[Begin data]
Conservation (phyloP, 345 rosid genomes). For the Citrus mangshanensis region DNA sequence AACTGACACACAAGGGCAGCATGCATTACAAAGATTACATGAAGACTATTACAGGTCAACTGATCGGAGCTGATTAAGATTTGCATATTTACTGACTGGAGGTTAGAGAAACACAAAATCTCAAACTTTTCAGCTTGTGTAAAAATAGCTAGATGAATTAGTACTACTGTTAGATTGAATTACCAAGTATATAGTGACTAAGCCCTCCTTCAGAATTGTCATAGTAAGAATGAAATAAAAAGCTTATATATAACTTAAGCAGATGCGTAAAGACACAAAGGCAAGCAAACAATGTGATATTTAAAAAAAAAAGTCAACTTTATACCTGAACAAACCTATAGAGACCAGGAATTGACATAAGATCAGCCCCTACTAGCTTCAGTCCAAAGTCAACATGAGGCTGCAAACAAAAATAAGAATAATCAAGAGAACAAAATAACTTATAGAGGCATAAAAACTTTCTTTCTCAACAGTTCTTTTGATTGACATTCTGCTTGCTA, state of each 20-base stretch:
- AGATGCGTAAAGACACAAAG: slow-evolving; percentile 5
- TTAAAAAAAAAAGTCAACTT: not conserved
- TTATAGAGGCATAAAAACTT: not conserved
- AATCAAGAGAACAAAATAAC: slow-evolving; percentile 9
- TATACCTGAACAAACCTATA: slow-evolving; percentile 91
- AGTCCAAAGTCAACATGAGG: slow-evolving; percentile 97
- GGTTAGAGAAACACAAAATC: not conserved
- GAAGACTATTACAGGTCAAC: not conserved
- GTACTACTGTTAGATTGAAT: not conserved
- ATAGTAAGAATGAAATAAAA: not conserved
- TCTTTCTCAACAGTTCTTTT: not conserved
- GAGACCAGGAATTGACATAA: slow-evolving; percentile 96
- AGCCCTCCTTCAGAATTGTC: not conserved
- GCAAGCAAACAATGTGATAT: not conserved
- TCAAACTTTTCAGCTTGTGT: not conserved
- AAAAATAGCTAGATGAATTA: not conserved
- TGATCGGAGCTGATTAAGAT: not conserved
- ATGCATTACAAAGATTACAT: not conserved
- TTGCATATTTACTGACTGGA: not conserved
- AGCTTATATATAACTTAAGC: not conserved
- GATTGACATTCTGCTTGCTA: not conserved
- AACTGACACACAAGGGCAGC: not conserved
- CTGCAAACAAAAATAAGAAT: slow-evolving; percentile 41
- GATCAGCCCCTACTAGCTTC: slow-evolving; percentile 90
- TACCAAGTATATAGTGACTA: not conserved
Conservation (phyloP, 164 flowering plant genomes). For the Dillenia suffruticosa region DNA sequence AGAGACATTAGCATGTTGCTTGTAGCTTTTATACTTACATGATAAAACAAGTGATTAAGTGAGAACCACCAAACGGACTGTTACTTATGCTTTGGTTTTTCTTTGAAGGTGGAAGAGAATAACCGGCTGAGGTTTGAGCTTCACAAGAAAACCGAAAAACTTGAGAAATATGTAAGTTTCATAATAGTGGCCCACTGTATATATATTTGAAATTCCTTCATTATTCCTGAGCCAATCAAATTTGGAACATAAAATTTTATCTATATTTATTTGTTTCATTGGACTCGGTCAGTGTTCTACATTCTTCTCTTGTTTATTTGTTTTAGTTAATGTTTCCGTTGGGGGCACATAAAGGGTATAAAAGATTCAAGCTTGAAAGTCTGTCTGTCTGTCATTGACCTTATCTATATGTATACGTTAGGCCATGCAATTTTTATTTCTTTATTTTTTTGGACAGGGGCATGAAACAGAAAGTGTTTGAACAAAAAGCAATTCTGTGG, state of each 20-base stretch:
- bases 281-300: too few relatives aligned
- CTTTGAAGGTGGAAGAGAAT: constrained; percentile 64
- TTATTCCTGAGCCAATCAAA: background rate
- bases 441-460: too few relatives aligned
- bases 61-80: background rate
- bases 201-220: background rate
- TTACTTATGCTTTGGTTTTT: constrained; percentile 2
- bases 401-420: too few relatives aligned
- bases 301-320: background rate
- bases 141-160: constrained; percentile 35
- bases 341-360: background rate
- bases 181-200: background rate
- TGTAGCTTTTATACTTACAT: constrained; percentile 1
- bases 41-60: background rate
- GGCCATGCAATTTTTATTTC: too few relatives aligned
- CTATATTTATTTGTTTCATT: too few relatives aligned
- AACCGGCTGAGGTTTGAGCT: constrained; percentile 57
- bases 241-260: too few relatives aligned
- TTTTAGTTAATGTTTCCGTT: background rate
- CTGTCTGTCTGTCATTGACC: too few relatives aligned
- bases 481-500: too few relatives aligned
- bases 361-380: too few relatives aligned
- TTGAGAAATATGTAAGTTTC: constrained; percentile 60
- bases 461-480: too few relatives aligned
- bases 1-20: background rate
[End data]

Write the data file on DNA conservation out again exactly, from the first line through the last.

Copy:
Conservation (phyloP, 345 rosid genomes). For the Citrus mangshanensis region DNA sequence AACTGACACACAAGGGCAGCATGCATTACAAAGATTACATGAAGACTATTACAGGTCAACTGATCGGAGCTGATTAAGATTTGCATATTTACTGACTGGAGGTTAGAGAAACACAAAATCTCAAACTTTTCAGCTTGTGTAAAAATAGCTAGATGAATTAGTACTACTGTTAGATTGAATTACCAAGTATATAGTGACTAAGCCCTCCTTCAGAATTGTCATAGTAAGAATGAAATAAAAAGCTTATATATAACTTAAGCAGATGCGTAAAGACACAAAGGCAAGCAAACAATGTGATATTTAAAAAAAAAAGTCAACTTTATACCTGAACAAACCTATAGAGACCAGGAATTGACATAAGATCAGCCCCTACTAGCTTCAGTCCAAAGTCAACATGAGGCTGCAAACAAAAATAAGAATAATCAAGAGAACAAAATAACTTATAGAGGCATAAAAACTTTCTTTCTCAACAGTTCTTTTGATTGACATTCTGCTTGCTA, state of each 20-base stretch:
- AGATGCGTAAAGACACAAAG: slow-evolving; percentile 5
- TTAAAAAAAAAAGTCAACTT: not conserved
- TTATAGAGGCATAAAAACTT: not conserved
- AATCAAGAGAACAAAATAAC: slow-evolving; percentile 9
- TATACCTGAACAAACCTATA: slow-evolving; percentile 91
- AGTCCAAAGTCAACATGAGG: slow-evolving; percentile 97
- GGTTAGAGAAACACAAAATC: not conserved
- GAAGACTATTACAGGTCAAC: not conserved
- GTACTACTGTTAGATTGAAT: not conserved
- ATAGTAAGAATGAAATAAAA: not conserved
- TCTTTCTCAACAGTTCTTTT: not conserved
- GAGACCAGGAATTGACATAA: slow-evolving; percentile 96
- AGCCCTCCTTCAGAATTGTC: not conserved
- GCAAGCAAACAATGTGATAT: not conserved
- TCAAACTTTTCAGCTTGTGT: not conserved
- AAAAATAGCTAGATGAATTA: not conserved
- TGATCGGAGCTGATTAAGAT: not conserved
- ATGCATTACAAAGATTACAT: not conserved
- TTGCATATTTACTGACTGGA: not conserved
- AGCTTATATATAACTTAAGC: not conserved
- GATTGACATTCTGCTTGCTA: not conserved
- AACTGACACACAAGGGCAGC: not conserved
- CTGCAAACAAAAATAAGAAT: slow-evolving; percentile 41
- GATCAGCCCCTACTAGCTTC: slow-evolving; percentile 90
- TACCAAGTATATAGTGACTA: not conserved
Conservation (phyloP, 164 flowering plant genomes). For the Dillenia suffruticosa region DNA sequence AGAGACATTAGCATGTTGCTTGTAGCTTTTATACTTACATGATAAAACAAGTGATTAAGTGAGAACCACCAAACGGACTGTTACTTATGCTTTGGTTTTTCTTTGAAGGTGGAAGAGAATAACCGGCTGAGGTTTGAGCTTCACAAGAAAACCGAAAAACTTGAGAAATATGTAAGTTTCATAATAGTGGCCCACTGTATATATATTTGAAATTCCTTCATTATTCCTGAGCCAATCAAATTTGGAACATAAAATTTTATCTATATTTATTTGTTTCATTGGACTCGGTCAGTGTTCTACATTCTTCTCTTGTTTATTTGTTTTAGTTAATGTTTCCGTTGGGGGCACATAAAGGGTATAAAAGATTCAAGCTTGAAAGTCTGTCTGTCTGTCATTGACCTTATCTATATGTATACGTTAGGCCATGCAATTTTTATTTCTTTATTTTTTTGGACAGGGGCATGAAACAGAAAGTGTTTGAACAAAAAGCAATTCTGTGG, state of each 20-base stretch:
- bases 281-300: too few relatives aligned
- CTTTGAAGGTGGAAGAGAAT: constrained; percentile 64
- TTATTCCTGAGCCAATCAAA: background rate
- bases 441-460: too few relatives aligned
- bases 61-80: background rate
- bases 201-220: background rate
- TTACTTATGCTTTGGTTTTT: constrained; percentile 2
- bases 401-420: too few relatives aligned
- bases 301-320: background rate
- bases 141-160: constrained; percentile 35
- bases 341-360: background rate
- bases 181-200: background rate
- TGTAGCTTTTATACTTACAT: constrained; percentile 1
- bases 41-60: background rate
- GGCCATGCAATTTTTATTTC: too few relatives aligned
- CTATATTTATTTGTTTCATT: too few relatives aligned
- AACCGGCTGAGGTTTGAGCT: constrained; percentile 57
- bases 241-260: too few relatives aligned
- TTTTAGTTAATGTTTCCGTT: background rate
- CTGTCTGTCTGTCATTGACC: too few relatives aligned
- bases 481-500: too few relatives aligned
- bases 361-380: too few relatives aligned
- TTGAGAAATATGTAAGTTTC: constrained; percentile 60
- bases 461-480: too few relatives aligned
- bases 1-20: background rate